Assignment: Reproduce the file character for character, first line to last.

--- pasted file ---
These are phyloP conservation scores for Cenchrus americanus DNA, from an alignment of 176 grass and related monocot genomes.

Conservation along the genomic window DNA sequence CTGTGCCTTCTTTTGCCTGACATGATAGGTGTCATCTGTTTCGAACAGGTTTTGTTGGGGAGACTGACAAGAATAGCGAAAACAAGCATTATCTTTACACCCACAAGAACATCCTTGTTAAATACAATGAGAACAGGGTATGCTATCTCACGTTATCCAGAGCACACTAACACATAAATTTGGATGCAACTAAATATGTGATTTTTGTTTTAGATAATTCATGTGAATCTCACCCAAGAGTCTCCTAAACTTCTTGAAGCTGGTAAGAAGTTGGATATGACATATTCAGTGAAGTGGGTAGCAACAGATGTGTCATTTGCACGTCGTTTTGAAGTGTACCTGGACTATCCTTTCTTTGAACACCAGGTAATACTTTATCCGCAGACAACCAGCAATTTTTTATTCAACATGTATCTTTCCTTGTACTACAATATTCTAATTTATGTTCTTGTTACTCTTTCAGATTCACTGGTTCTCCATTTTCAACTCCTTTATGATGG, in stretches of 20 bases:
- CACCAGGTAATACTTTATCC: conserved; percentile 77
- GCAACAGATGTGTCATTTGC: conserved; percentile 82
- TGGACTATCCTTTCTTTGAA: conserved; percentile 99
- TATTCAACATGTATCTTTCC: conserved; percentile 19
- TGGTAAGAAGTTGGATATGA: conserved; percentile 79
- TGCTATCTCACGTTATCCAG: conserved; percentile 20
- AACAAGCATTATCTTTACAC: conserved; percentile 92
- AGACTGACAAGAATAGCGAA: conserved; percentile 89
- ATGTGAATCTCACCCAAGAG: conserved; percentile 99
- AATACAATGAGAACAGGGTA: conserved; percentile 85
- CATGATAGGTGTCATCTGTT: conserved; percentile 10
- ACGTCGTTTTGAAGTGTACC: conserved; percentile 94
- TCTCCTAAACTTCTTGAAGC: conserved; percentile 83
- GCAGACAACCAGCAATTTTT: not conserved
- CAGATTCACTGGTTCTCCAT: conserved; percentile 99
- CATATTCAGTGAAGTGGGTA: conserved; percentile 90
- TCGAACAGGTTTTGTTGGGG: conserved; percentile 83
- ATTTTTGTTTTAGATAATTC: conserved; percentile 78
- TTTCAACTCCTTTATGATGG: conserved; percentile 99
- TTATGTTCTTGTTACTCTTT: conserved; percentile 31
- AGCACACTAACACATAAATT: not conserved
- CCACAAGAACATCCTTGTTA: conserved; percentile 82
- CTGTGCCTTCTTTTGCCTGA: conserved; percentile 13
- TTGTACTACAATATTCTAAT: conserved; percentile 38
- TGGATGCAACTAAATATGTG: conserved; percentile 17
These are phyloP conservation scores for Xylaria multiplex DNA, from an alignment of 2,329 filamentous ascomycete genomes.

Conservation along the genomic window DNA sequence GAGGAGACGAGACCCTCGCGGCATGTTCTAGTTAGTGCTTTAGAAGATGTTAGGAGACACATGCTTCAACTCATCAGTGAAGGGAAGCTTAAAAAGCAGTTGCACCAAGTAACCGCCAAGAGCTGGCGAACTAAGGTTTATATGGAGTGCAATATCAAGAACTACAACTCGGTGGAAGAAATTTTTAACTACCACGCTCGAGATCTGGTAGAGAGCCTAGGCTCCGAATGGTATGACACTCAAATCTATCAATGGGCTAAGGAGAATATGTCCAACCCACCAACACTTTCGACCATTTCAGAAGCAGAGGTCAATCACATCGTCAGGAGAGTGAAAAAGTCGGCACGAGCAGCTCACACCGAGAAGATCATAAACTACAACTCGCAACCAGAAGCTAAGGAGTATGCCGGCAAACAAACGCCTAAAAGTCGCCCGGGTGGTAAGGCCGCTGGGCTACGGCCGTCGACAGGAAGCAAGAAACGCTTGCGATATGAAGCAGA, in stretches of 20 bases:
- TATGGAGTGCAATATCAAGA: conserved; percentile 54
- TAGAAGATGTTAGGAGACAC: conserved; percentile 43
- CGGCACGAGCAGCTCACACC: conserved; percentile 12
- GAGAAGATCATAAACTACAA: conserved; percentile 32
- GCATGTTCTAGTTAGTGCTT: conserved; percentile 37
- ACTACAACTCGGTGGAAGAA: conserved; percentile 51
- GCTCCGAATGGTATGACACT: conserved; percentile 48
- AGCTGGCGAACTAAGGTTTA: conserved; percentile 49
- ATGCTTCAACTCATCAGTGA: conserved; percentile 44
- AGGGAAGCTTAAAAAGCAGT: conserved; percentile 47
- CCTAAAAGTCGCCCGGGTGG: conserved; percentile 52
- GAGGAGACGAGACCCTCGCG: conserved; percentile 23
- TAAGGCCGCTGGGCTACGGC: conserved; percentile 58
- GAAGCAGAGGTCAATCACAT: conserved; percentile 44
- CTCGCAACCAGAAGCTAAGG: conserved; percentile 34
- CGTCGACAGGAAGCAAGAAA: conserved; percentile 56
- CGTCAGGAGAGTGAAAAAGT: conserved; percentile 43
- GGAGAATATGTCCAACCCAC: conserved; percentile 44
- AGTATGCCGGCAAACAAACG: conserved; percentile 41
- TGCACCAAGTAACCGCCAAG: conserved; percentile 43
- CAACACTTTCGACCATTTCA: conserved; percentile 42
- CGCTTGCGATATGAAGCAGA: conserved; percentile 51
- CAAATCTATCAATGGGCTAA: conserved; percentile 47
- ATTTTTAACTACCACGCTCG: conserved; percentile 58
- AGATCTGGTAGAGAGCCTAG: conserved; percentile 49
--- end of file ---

These are phyloP conservation scores for Cenchrus americanus DNA, from an alignment of 176 grass and related monocot genomes.

Conservation along the genomic window DNA sequence CTGTGCCTTCTTTTGCCTGACATGATAGGTGTCATCTGTTTCGAACAGGTTTTGTTGGGGAGACTGACAAGAATAGCGAAAACAAGCATTATCTTTACACCCACAAGAACATCCTTGTTAAATACAATGAGAACAGGGTATGCTATCTCACGTTATCCAGAGCACACTAACACATAAATTTGGATGCAACTAAATATGTGATTTTTGTTTTAGATAATTCATGTGAATCTCACCCAAGAGTCTCCTAAACTTCTTGAAGCTGGTAAGAAGTTGGATATGACATATTCAGTGAAGTGGGTAGCAACAGATGTGTCATTTGCACGTCGTTTTGAAGTGTACCTGGACTATCCTTTCTTTGAACACCAGGTAATACTTTATCCGCAGACAACCAGCAATTTTTTATTCAACATGTATCTTTCCTTGTACTACAATATTCTAATTTATGTTCTTGTTACTCTTTCAGATTCACTGGTTCTCCATTTTCAACTCCTTTATGATGG, in stretches of 20 bases:
- CACCAGGTAATACTTTATCC: conserved; percentile 77
- GCAACAGATGTGTCATTTGC: conserved; percentile 82
- TGGACTATCCTTTCTTTGAA: conserved; percentile 99
- TATTCAACATGTATCTTTCC: conserved; percentile 19
- TGGTAAGAAGTTGGATATGA: conserved; percentile 79
- TGCTATCTCACGTTATCCAG: conserved; percentile 20
- AACAAGCATTATCTTTACAC: conserved; percentile 92
- AGACTGACAAGAATAGCGAA: conserved; percentile 89
- ATGTGAATCTCACCCAAGAG: conserved; percentile 99
- AATACAATGAGAACAGGGTA: conserved; percentile 85
- CATGATAGGTGTCATCTGTT: conserved; percentile 10
- ACGTCGTTTTGAAGTGTACC: conserved; percentile 94
- TCTCCTAAACTTCTTGAAGC: conserved; percentile 83
- GCAGACAACCAGCAATTTTT: not conserved
- CAGATTCACTGGTTCTCCAT: conserved; percentile 99
- CATATTCAGTGAAGTGGGTA: conserved; percentile 90
- TCGAACAGGTTTTGTTGGGG: conserved; percentile 83
- ATTTTTGTTTTAGATAATTC: conserved; percentile 78
- TTTCAACTCCTTTATGATGG: conserved; percentile 99
- TTATGTTCTTGTTACTCTTT: conserved; percentile 31
- AGCACACTAACACATAAATT: not conserved
- CCACAAGAACATCCTTGTTA: conserved; percentile 82
- CTGTGCCTTCTTTTGCCTGA: conserved; percentile 13
- TTGTACTACAATATTCTAAT: conserved; percentile 38
- TGGATGCAACTAAATATGTG: conserved; percentile 17
These are phyloP conservation scores for Xylaria multiplex DNA, from an alignment of 2,329 filamentous ascomycete genomes.

Conservation along the genomic window DNA sequence GAGGAGACGAGACCCTCGCGGCATGTTCTAGTTAGTGCTTTAGAAGATGTTAGGAGACACATGCTTCAACTCATCAGTGAAGGGAAGCTTAAAAAGCAGTTGCACCAAGTAACCGCCAAGAGCTGGCGAACTAAGGTTTATATGGAGTGCAATATCAAGAACTACAACTCGGTGGAAGAAATTTTTAACTACCACGCTCGAGATCTGGTAGAGAGCCTAGGCTCCGAATGGTATGACACTCAAATCTATCAATGGGCTAAGGAGAATATGTCCAACCCACCAACACTTTCGACCATTTCAGAAGCAGAGGTCAATCACATCGTCAGGAGAGTGAAAAAGTCGGCACGAGCAGCTCACACCGAGAAGATCATAAACTACAACTCGCAACCAGAAGCTAAGGAGTATGCCGGCAAACAAACGCCTAAAAGTCGCCCGGGTGGTAAGGCCGCTGGGCTACGGCCGTCGACAGGAAGCAAGAAACGCTTGCGATATGAAGCAGA, in stretches of 20 bases:
- TATGGAGTGCAATATCAAGA: conserved; percentile 54
- TAGAAGATGTTAGGAGACAC: conserved; percentile 43
- CGGCACGAGCAGCTCACACC: conserved; percentile 12
- GAGAAGATCATAAACTACAA: conserved; percentile 32
- GCATGTTCTAGTTAGTGCTT: conserved; percentile 37
- ACTACAACTCGGTGGAAGAA: conserved; percentile 51
- GCTCCGAATGGTATGACACT: conserved; percentile 48
- AGCTGGCGAACTAAGGTTTA: conserved; percentile 49
- ATGCTTCAACTCATCAGTGA: conserved; percentile 44
- AGGGAAGCTTAAAAAGCAGT: conserved; percentile 47
- CCTAAAAGTCGCCCGGGTGG: conserved; percentile 52
- GAGGAGACGAGACCCTCGCG: conserved; percentile 23
- TAAGGCCGCTGGGCTACGGC: conserved; percentile 58
- GAAGCAGAGGTCAATCACAT: conserved; percentile 44
- CTCGCAACCAGAAGCTAAGG: conserved; percentile 34
- CGTCGACAGGAAGCAAGAAA: conserved; percentile 56
- CGTCAGGAGAGTGAAAAAGT: conserved; percentile 43
- GGAGAATATGTCCAACCCAC: conserved; percentile 44
- AGTATGCCGGCAAACAAACG: conserved; percentile 41
- TGCACCAAGTAACCGCCAAG: conserved; percentile 43
- CAACACTTTCGACCATTTCA: conserved; percentile 42
- CGCTTGCGATATGAAGCAGA: conserved; percentile 51
- CAAATCTATCAATGGGCTAA: conserved; percentile 47
- ATTTTTAACTACCACGCTCG: conserved; percentile 58
- AGATCTGGTAGAGAGCCTAG: conserved; percentile 49